Well OK, mister, I'll tell you where. There are lots of cool "applications" you can install on your Facebook profile, and you can do loads of fun stuff with these applications, like "poke" your friends or "compare" them with each other to see who is "nicest" or "most fun to go shopping with". What could be more fun than that? But one such application has really got me to thinking.
This particular application, called "The Compass", is produced, allegedly, by The Washington Post, and its stated purpose is to graphically locate your political proclivities on a graphic representation of a compass ranging from liberal through moderate to conservative. The application seeks to determine where you lie along this spectrum by asking you ten questions to which you answer things like "strongly agree", "agree", "somewhat disagree", and the like. Here are some sample questions:
The federal government should raise taxes so it can provide more help for people who need it.And so on. I installed the application on my profile after answer the questions.
A same-sex couple should have access to the same marital benefits as those given to heterosexual couples.
Now, longtime readers of this blog (all thirteen of them) will already know where I think I fall on that political spectrum. Whenever asked to rate myself politically (such as in the profile section of Facebook!) I always put "very conservative" (at Classmates.com they didn't have that as a choice, and I had to put "ultra conservative". I have even fewer friends at Classmates.com). But The Compass application rates me to the left of moderate. This is curious because I've answered the questionnaire twice now and the first time I was exactly moderate, so I appear to be moving leftwards as I get older, which will probably please my old "militant marxist atheist" college advisor.
The difficulty with the application lies in the sorts of questions it asks and the sorts of answers it expects "liberals" and "conservatives" to give. Here is one example. One of the questions is worded this way:
Except in rare instances, such as when a woman's life is threatened, abortion should be illegal.This is tricky, because I had to say that I agree with the wording even though I don't. I agree that abortion should be illegal, but I think it should be illegal even in instances in which the woman's life is in danger, and the question has no way to get at a view like that.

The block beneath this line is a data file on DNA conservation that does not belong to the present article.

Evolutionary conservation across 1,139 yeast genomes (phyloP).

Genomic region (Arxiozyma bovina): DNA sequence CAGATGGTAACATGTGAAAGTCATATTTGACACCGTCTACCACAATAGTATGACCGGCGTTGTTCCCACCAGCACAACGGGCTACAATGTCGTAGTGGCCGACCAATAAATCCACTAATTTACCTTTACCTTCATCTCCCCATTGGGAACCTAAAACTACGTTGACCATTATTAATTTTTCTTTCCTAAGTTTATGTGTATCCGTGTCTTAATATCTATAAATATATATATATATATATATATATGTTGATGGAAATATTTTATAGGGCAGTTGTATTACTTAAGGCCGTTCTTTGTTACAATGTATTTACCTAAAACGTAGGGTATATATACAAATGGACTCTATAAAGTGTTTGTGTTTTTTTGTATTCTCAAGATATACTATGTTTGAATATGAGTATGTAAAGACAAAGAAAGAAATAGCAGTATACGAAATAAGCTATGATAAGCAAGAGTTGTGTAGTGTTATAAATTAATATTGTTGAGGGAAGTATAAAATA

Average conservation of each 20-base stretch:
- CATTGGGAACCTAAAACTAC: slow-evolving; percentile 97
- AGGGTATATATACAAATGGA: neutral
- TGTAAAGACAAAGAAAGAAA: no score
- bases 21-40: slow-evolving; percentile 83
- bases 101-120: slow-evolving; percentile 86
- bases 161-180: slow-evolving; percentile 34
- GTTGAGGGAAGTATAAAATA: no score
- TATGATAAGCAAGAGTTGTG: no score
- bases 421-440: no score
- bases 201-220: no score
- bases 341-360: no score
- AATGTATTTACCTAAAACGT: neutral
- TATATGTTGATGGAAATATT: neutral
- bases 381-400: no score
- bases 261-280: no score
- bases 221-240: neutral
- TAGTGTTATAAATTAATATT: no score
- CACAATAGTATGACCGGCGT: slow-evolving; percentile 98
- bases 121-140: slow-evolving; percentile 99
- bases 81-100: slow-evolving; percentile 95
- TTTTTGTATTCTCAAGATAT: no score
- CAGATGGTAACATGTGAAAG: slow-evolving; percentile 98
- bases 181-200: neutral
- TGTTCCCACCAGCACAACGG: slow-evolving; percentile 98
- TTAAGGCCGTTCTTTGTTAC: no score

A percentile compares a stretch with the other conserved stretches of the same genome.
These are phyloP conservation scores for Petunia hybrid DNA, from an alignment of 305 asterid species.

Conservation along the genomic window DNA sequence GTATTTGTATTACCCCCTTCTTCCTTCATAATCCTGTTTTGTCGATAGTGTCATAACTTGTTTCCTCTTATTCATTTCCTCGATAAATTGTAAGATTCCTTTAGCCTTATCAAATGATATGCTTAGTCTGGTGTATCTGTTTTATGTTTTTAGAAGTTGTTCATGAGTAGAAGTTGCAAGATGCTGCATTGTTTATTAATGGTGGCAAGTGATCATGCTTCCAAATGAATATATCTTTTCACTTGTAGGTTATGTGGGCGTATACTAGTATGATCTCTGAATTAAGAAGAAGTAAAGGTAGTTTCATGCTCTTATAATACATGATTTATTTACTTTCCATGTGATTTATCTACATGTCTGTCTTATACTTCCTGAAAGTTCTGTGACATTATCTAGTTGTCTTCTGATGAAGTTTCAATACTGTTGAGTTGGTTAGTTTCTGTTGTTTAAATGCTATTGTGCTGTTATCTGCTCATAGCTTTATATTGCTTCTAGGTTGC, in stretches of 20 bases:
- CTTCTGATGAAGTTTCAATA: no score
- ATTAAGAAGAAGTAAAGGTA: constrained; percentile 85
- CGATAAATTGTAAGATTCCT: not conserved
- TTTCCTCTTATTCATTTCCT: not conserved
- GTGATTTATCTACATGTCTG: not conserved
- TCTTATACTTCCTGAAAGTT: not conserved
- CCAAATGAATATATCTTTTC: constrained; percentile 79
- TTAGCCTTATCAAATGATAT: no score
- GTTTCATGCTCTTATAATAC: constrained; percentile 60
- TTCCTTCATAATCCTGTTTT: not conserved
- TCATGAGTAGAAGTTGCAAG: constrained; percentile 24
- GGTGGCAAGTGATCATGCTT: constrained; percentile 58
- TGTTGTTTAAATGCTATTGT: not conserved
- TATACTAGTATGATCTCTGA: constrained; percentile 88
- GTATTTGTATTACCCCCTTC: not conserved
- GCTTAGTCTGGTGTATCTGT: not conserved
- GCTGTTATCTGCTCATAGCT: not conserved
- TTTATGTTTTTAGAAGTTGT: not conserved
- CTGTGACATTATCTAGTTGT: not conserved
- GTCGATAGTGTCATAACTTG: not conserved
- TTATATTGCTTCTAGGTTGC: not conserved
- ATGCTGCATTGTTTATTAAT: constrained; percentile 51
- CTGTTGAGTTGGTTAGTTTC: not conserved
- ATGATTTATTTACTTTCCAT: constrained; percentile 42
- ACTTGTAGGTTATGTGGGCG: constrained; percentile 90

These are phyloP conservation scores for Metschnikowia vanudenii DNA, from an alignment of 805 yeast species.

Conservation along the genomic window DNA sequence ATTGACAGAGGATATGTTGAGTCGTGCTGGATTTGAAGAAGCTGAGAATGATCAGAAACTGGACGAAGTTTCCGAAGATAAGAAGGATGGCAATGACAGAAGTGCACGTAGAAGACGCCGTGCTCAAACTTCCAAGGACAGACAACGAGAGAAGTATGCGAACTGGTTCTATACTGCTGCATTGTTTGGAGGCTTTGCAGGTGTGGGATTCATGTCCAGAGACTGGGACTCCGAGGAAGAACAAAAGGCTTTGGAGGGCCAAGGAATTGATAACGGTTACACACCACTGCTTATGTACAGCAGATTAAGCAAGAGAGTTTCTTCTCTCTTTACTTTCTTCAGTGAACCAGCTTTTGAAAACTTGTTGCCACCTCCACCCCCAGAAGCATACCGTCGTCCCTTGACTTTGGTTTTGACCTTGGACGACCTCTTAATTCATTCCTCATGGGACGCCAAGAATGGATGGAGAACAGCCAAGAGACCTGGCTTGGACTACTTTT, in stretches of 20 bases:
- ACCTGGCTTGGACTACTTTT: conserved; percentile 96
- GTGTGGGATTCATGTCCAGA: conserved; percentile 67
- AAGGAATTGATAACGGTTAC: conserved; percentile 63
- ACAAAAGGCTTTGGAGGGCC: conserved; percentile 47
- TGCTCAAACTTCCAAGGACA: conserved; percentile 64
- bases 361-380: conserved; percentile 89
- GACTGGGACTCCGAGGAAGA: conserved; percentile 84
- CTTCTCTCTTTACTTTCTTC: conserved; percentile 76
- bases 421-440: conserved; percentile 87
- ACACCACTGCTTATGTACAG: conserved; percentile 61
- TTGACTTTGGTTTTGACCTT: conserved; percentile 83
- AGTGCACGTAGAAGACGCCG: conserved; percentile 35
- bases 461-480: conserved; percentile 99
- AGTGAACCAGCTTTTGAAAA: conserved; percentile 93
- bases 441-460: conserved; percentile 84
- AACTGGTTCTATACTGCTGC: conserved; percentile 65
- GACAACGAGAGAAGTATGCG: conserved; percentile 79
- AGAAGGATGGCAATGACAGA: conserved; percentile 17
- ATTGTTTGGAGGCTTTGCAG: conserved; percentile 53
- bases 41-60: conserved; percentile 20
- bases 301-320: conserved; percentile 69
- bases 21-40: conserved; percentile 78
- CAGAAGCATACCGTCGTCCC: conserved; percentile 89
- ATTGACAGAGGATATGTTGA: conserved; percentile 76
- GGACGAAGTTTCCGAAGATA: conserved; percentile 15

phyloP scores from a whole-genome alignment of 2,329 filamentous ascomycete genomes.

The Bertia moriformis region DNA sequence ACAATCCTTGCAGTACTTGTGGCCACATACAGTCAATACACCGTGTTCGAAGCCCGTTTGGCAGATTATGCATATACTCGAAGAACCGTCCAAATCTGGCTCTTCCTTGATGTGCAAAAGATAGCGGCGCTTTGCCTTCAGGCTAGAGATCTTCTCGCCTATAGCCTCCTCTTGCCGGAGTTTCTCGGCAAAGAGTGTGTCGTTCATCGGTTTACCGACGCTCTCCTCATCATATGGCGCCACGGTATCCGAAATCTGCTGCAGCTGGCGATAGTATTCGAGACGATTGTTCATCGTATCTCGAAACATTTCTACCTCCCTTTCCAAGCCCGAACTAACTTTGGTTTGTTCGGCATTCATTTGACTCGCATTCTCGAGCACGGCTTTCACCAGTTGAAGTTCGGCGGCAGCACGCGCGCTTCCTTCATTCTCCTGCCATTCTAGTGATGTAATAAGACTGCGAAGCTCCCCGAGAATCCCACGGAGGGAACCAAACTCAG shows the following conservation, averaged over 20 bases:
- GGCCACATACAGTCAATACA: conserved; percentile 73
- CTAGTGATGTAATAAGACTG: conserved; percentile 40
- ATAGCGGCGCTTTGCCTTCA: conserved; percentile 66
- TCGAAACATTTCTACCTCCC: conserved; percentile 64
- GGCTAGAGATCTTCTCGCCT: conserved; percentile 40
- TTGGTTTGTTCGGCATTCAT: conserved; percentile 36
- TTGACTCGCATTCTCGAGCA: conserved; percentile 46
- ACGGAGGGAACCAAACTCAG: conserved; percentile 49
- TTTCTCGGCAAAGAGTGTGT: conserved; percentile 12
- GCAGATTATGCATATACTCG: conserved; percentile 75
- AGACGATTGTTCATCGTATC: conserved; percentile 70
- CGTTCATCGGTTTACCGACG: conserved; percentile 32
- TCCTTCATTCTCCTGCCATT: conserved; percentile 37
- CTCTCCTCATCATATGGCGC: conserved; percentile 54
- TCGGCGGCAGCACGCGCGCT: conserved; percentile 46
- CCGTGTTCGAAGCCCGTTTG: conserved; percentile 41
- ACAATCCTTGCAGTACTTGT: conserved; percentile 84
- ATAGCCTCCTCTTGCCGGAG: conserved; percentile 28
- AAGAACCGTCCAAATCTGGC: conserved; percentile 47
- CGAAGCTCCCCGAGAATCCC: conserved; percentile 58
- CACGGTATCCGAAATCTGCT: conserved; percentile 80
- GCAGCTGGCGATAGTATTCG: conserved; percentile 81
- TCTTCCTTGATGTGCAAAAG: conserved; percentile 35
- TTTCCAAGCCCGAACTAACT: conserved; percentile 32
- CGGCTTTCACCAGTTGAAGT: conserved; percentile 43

But more importantly the questions presuppose that a liberal or a conservative will answer these questions in a certain, fixed way. "Conservatives" are expected to favor the death penalty, but I don't. "Conservatives" are expected to be against amnesty for illegal immigrants, even though I'm not. In short, the quiz defines liberal and conservative in terms of specific positions adopted, not in terms of principled reasons and starting points.
But I define "conservative" for my own purposes in terms of principles, not practices. A conservative, on this account, is a person who is committed to the value of certain sorts of ideas and institutions, such as democratic government, free markets, common law, the Church, etc. On this understanding of the term, a "conservative" does not automatically support capital punishment as some sort of knee-jerk commitment to the sort of practices that other self-styled "conservatives" think is a good idea. I oppose capital punishment precisely because I am a conservative: a conservative committed to the inherent value of all human life and the Christian principles of mercy and compassion. Needless to say, this sort of reasoning often comes under attack from people who are best described as "folk conservatives", people who think that a commitment to "law and order" and "justice" makes decided to kill another human being a relatively simple matter. Of course we are at liberty to draw distinctions between humans who have committed no crimes and those who have committed very grave crimes, and such distinctions do entitle us to treat the latter differently from the former in defense of the common good, but the decision to end a human life does not follow by logical necessity from such distinctions. I'm not sure what I would call someone who thinks that capital punishment is a necessary consequence of certain political commitments, but "conservative" is certainly not the term I would choose.